“If it’s nothing but our leaders arguing back in Washington, they lose the ability to receive revelation.”

Beyond us vs. them

Despite all this, it’s been a revelation for many to discover the extent to which thoughtful, good-hearted people can disagree on so many important things. After witnessing fellow Latter-day Saints reaching widely different conclusions about politics, speech therapist Nathan Richardson described returning home and teaching his children, “these are all intelligent covenant-keeping Saints, and look how they’re coming down on different sides of these issues.

“There’s not necessarily a once-and-for-all revealed position on most news headlines,” Richardson said.

About his friends who support the former president, Rees said they have arrived at a place of “isn’t it great that we’re friends in spite of disagreeing on certain things?”

No two people agree on every element, he said. “We’re just not agreeing on that issue, and that’s OK.”

“That’s part of the beauty of having a community,” Rees says — including both a faith community and a university community. “Multi-perspective views can make for a wider vision and a stronger community.”

BYU — the most politically balanced university in America?

This stands in sharp contrast to a message he increasingly sees among some students, one that essentially communicates, “If I don’t agree with you, then I can’t like you and can’t be respectful.”

Young people are getting that from “all the political spin,” he believes — coming away feeling like “you’re either for me or against me.”

There are certain other institutional norms that push back on these extremes in the faith, and which help support balance. For instance, respected norms against raising political issues in Sunday meetings and leaders regularly issuing letters like this from the First Presidency of The Church of Jesus Christ of Latter-day Saints from June 1, 2023:

“Some principles compatible with the gospel may be found in various political parties, and members should seek candidates who best embody those principles.”

“Members should also study candidates carefully and vote for those who have demonstrated integrity, compassion, and service to others, regardless of party affiliation. Merely voting a straight ticket or voting based on ‘tradition’ without careful study of candidates and their positions on important issues is a threat to democracy and inconsistent with revealed standards.”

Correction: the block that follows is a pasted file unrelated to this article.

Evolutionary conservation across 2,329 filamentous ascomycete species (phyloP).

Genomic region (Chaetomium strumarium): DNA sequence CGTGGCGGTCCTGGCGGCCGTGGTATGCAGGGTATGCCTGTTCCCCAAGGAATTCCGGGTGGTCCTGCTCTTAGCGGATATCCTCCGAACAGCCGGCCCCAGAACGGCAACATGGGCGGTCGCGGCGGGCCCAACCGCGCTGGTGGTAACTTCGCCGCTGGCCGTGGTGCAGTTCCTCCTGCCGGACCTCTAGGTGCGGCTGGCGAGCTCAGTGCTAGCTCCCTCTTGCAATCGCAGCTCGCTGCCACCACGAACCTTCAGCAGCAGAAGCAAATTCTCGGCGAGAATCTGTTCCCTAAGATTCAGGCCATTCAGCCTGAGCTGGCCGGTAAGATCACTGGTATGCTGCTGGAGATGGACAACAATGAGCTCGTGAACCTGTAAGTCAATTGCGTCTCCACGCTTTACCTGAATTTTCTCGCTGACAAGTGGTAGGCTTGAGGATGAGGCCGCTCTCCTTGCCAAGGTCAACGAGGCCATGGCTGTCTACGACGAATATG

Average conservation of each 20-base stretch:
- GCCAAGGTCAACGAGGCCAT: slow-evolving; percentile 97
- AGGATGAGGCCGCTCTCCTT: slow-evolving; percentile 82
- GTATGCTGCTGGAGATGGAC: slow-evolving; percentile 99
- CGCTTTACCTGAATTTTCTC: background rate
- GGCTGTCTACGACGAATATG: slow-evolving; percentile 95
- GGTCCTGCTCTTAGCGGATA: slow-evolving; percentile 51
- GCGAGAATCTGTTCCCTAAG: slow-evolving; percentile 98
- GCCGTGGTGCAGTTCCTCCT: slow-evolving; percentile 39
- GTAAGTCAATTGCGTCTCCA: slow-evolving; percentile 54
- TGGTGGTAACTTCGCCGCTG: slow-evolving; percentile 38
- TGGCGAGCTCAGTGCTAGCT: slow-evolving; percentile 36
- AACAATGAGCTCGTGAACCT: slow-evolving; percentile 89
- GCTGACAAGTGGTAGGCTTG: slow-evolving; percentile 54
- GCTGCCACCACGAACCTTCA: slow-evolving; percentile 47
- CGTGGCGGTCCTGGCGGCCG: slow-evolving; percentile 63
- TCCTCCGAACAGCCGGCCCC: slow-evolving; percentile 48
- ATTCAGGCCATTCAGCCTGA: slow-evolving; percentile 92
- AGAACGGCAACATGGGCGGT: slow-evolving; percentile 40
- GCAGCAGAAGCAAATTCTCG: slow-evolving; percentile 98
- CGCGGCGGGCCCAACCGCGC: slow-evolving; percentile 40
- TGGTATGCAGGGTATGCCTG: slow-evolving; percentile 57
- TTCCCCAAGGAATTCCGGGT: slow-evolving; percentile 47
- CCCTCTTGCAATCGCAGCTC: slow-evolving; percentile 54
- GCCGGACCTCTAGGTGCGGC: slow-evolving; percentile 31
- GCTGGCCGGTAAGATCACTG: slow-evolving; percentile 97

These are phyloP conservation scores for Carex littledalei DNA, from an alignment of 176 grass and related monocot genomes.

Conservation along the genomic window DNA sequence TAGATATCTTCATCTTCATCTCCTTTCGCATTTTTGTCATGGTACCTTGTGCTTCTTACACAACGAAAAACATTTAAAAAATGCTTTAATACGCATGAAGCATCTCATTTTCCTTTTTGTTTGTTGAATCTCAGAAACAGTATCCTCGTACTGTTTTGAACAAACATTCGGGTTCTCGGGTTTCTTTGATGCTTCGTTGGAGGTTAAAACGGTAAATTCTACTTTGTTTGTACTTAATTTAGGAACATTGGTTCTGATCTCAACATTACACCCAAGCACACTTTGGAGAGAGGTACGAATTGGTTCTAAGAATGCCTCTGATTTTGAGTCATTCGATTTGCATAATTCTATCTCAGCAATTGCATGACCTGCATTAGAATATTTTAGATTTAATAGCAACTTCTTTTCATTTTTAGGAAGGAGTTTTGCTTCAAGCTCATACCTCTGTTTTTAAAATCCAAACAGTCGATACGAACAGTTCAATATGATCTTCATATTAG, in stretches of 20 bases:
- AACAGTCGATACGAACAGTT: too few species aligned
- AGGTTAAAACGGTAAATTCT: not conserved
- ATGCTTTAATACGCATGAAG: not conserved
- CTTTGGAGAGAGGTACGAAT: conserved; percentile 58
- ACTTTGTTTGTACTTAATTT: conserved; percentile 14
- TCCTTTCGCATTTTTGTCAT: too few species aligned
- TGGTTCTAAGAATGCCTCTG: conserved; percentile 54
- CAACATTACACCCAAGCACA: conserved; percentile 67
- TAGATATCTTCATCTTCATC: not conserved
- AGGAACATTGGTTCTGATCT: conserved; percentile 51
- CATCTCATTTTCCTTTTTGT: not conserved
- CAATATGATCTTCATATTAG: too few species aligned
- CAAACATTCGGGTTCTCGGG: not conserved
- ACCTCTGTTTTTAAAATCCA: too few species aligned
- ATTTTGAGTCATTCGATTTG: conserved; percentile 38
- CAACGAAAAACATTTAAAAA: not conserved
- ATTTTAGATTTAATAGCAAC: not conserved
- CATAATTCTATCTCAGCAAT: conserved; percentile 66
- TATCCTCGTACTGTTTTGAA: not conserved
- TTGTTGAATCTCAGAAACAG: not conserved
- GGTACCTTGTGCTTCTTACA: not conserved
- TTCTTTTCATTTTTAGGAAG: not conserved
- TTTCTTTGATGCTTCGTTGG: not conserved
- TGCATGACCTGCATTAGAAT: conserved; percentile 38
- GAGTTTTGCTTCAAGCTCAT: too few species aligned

Opting out of divisive exchange

If significant differences in political perspective exist, not all fellow believers are eager to talk about them openly. “Trump-related conversations seem really hard,” said Virginia-based author Nathaniel Givens. “Even among friends who share the same faith. Which is sad.”

“I avoid political online discussions altogether now,” said data analyst Dallin Crump.

“It’s more and more difficult to have an honest conversation about this without getting emotional,” this man continued, which is “usually why I graciously bow out.”

How we talk still matters

Michael Taylor, a civil engineer from northern Utah, expressed concern about not finding candidates with “better statesmanship and civility.”

Whoever they are voting for, Latter-day Saints tend to agree on this point.

“There’s a time to stand behind one’s ideology and other times when you need to broker compromise,” Taylor continued. “I believe it takes wisdom to know the difference.”

Remarking on senators and congressmen getting booed and accosted on airplanes or other public areas, McSwain said, “We’ve lost a remarkable respect for offices and the ability to be statesmen. … We’ve gotten so used to mocking people in respected positions” that we’ve forgotten “the government built around these roles is inspired.”

“I might not always agree with Mitt Romney on politics, but I know he’s a good man.”

To those who insist politicians are “all crooks,” this man pushes back. “No, they’re not all crooks. ... They just differ from us in their opinions.”

Differentiating politics and salvation

“I haven’t outsourced my morality, identity or my religion to politics,” said Washington, D.C.-based writer Walker Wright, when asked to explain what differentiates him from other believers who have embraced the culture war rhetoric more fully.

“I don’t make politics my religion,” he added. “It’s not the ultimate way of showing you are a good or bad person.”

“Too many of us are looking at our faith through the lens of politics,” Crump said, which means “we’ve got it backward.” By “looking at politics through the lens of our faith,” he said, we’re able to “put our divine identity above all identities we have.”

“We might identify as a Republican or Democrat, Utah Jazz or Phoenix Suns fans, but that should all be subservient to our primary identity: children of a loving Heavenly Father who wants us to come home, and put in place a Savior to make that happen.”

So much hope and joy available


Part of Givens’ sadness in watching American politics is knowing how much happiness and peace people could be feeling. “The whole message of Christianity is that the war is already over. So any given battle doesn’t matter so much, because we know how the story ends.”

“Obviously, we want what’s best for our country. We want righteous leaders, but it’s not existential. Salvation is not dependent on winning an election.”

Yes, “the stakes are real,” clarified Givens, the author of “Into the Headwinds: Why Belief Has Always Been Hard―and Still Is.” “This isn’t about opting out and the only thing that matters is the kingdom of God. But we know there’s going to be a happy ending eventually.”

“We’re not in denial of the darkness” and the fact that we’re in a “dark part of the story,” he said. But even with “full awareness” of what’s going wrong, “no matter what happens, we have that hope for how things will turn out in the end.”